Topeka State Hospital
|Topeka State Hospital|
|Building Style||Kirkbride Plan (Only the Admin section remains)|
|Alternate Names||Topeka Insane Asylum|
Legislature appropriated $25,000 in 1875 "for the purpose of building an asylum for the insane at some convenient and healthy spot within two miles of the state capitol building in the city of Topeka." One condition was that the land would be acquired at no cost to the state. So the city of Topeka and Shawnee County each contributed $6,000 to purchase the original 80 acres.
The first two ward buildings, accommodating 135 patients, opened in 1879. Dr. Barnard Douglass Eastman resigned as superintendent of the asylum at Worcester, Mass., to become the first superintendent at TSH. The institution was called the Topeka Insane Asylum until 1901 when the Legislature officially changed the name to Topeka State Hospital. Eastman told legislators that patients who were being released to make room for more patients were "well enough to be in a measure useful. All were of a quiet and harmless character."
He described the treatment process this way: "Removal from the worriment, the overwork, the unsanitary conditions and the unsuitable food of many homes ... occupying body and mind in the new employment, cheering the drooping and melancholy and soothing the excited and irritable, are some of the elements of treatment of the greatest value, sometimes working rapid cures with but little medication."
Patients who were able did useful work around the asylum during the day, constructing new buildings, working on the farm or sewing. Patients were admitted to the asylum only by court order. Eastman objected to such demeaning insanity trials, saying "The insane are sick, not criminal." But the policy didn't change until 1919. The Legislature allowed shell-shocked veterans of World War I to be treated at TSH without the indignity of an insanity trial.
An alarm arose in 1948 over the deplorable conditions at TSH, caused by such factors as reduced expenditures by the state and a shortage of psychiatrists, psychologists and other professional personnel.
Legal commitment papers couldn't be found for some of the patients, and some patients couldn't even be accurately identified. Many patients still were being admitted as a result of the legal process and weren't having their actual mental conditions evaluated by hospital officials. Patients were sometimes kept chained and nude for months or even years.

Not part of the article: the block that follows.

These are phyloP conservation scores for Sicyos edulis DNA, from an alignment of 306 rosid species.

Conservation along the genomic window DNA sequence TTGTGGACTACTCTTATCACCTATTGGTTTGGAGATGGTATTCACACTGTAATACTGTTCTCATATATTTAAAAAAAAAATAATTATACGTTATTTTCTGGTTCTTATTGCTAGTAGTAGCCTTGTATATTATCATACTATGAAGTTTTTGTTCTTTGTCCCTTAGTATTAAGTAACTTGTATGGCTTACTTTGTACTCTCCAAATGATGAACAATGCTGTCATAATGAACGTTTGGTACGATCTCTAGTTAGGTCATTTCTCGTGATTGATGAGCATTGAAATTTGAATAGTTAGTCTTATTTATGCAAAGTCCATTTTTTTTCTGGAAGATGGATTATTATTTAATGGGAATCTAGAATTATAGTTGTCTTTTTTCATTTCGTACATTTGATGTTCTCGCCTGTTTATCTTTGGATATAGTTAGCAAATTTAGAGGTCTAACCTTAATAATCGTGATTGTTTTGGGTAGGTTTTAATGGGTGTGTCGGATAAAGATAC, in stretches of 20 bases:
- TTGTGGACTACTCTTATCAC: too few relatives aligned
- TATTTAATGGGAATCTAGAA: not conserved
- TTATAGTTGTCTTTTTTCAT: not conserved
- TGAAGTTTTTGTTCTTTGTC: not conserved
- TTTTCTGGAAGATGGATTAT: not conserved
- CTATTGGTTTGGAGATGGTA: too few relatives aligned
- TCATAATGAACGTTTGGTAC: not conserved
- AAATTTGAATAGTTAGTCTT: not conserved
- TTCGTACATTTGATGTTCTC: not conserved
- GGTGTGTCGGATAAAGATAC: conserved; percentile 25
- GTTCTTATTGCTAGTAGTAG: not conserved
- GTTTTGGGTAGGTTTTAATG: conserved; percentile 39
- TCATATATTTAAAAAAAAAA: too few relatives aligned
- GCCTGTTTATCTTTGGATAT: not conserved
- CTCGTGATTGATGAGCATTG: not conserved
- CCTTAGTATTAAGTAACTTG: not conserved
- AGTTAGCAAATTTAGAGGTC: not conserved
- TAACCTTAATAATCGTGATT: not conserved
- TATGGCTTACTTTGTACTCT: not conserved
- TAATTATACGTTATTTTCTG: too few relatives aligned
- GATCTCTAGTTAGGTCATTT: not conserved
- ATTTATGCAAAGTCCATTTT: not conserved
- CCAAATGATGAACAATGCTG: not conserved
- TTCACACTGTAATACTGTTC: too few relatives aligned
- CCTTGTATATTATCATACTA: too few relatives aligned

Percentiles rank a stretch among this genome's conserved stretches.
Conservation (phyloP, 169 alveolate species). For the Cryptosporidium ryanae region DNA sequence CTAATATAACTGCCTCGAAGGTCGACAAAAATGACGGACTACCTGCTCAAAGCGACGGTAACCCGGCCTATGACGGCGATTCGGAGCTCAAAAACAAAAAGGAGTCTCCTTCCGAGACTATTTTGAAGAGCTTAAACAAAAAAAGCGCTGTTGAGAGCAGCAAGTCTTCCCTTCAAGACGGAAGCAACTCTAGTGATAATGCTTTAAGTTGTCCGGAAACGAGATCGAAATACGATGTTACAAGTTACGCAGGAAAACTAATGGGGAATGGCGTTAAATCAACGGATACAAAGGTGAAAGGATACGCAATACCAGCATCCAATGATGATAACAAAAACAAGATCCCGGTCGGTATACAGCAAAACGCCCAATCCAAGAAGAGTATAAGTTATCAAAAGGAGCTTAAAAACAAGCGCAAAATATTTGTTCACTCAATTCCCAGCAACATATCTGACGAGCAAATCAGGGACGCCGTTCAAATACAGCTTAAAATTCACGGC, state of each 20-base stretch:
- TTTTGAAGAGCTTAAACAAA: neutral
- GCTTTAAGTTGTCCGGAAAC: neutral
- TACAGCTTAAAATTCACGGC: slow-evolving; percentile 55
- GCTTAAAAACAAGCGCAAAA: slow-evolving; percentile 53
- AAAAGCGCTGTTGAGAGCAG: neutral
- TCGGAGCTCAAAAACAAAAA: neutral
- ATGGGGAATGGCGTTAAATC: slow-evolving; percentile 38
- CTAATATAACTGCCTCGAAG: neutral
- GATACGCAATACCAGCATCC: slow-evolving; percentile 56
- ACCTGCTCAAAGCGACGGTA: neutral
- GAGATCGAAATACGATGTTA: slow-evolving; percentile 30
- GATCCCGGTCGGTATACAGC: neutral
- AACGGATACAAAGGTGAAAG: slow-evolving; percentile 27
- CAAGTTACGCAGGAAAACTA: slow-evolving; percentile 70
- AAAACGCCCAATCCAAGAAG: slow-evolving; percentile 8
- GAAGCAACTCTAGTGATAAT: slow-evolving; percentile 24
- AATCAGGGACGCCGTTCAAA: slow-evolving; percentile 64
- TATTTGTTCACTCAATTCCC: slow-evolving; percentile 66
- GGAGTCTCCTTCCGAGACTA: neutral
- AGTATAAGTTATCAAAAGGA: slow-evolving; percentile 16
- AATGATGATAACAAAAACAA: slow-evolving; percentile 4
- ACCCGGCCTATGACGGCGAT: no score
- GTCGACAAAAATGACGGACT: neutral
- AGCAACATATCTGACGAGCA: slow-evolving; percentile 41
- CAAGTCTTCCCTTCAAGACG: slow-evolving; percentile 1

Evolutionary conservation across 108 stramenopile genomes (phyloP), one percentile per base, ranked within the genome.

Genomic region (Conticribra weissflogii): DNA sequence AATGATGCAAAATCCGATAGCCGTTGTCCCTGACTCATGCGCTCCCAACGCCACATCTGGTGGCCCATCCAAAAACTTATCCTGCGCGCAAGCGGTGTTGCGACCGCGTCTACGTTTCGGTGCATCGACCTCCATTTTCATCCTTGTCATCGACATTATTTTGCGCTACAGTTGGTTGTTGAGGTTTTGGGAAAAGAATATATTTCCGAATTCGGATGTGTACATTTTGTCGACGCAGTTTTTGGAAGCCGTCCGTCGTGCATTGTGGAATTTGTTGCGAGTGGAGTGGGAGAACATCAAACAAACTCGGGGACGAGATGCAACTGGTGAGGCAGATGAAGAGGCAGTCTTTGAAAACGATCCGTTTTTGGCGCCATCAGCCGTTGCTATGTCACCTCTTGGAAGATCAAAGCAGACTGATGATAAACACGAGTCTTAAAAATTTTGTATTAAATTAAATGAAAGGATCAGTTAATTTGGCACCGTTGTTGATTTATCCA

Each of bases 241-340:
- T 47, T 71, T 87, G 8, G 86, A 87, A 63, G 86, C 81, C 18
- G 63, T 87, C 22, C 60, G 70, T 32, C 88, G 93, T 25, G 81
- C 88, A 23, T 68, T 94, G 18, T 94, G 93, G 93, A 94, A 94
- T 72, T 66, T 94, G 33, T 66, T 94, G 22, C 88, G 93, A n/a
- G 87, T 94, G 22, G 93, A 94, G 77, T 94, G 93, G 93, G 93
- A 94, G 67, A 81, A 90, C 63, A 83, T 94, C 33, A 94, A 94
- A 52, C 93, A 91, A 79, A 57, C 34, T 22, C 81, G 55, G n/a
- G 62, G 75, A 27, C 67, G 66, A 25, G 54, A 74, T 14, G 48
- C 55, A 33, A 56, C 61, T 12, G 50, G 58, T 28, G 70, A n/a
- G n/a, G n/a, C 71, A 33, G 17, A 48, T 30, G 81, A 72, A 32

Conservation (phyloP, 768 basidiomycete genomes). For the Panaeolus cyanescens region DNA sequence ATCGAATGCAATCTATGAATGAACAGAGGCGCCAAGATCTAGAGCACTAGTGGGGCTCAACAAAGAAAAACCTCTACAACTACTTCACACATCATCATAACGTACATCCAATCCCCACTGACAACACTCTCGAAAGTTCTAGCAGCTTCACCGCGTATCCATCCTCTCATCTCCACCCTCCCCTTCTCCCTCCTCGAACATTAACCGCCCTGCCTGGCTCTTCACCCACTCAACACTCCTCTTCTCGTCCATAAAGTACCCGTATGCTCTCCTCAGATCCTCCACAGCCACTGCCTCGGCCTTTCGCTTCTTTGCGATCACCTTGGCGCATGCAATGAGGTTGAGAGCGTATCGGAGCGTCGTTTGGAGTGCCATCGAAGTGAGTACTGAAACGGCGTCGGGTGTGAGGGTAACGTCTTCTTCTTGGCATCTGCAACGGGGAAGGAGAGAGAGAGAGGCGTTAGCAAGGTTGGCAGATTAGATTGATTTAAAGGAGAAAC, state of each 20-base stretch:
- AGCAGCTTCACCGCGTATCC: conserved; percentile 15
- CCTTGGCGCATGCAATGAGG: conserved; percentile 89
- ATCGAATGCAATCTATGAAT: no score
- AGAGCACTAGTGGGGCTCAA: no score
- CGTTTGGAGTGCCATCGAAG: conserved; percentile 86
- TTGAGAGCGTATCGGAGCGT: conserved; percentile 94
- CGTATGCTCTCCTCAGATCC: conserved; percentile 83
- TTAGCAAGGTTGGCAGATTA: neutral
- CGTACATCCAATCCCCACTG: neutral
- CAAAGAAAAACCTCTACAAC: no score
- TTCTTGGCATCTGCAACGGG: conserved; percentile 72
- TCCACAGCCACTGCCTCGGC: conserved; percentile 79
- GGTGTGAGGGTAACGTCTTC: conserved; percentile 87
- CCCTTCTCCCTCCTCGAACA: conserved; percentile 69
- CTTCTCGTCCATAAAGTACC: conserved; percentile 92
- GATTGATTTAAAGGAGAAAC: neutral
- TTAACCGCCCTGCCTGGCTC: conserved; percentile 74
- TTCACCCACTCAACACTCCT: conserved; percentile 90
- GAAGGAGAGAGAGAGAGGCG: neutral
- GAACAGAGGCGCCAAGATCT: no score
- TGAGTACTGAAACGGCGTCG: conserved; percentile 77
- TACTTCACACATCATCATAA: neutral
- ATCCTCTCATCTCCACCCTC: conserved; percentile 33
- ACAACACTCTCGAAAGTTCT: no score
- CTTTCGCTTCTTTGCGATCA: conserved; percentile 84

Gov. Frank Carlson appointed a five-member panel to study the situation. After the committee released its report in October 1948, the Legislature doubled the appropriations for mental hospitals, made TSH a training center for psychiatric personnel and implemented other changes.
The practice of placing patients in rocking chairs in the hallways during the daytime was discontinued. Incidents of patient mistreatment were investigated and corrected. Psychiatrists from the Menninger Foundation volunteered some of their own time to examine patients, and Menninger psychologists helped organize a department of psychology at TSH.
In 1949, the first social worker was hired. She began the first discharge plans for patients who were deemed ready for release. Social workers and volunteers often had to acquaint patients with modern household appliances that didn't exist when they were admitted.
Patients first were able to receive outpatient treatment at TSH in 1951. In subsequent years, the professional staff was increased, including physicians and dentists to treat physical ailments. In 1951, a fully equipped operating room was created. Conditions began to deteriorate again about 1958 because of state funding cutbacks. Staff salaries fell seriously behind salaries offered elsewhere, and experienced staff members were leaving. The good news was that the use of tranquilizing drugs was proving effective on a large percentage of the patients.
By 1968, TSH was back at the leading edge again, at least in terms of how to run a mental hospital. An organization plan, called "The Kansas Plan," was being used as a model for organizing other institutions around the country. It included treatment, research, training and consultation to the communities it served.
But in 1988, the hospital lost its accreditation to receive federal Medicare and Medicaid payments. By the 1990s, the mental health movement was away from the hospital model and toward community-based programs. Partly because the community-based model appeared effective and partly because it was cheaper, the Kansas Legislature decided to close one of its three mental hospitals. TSH was chosen for closing and went out of business May 17, 1997.
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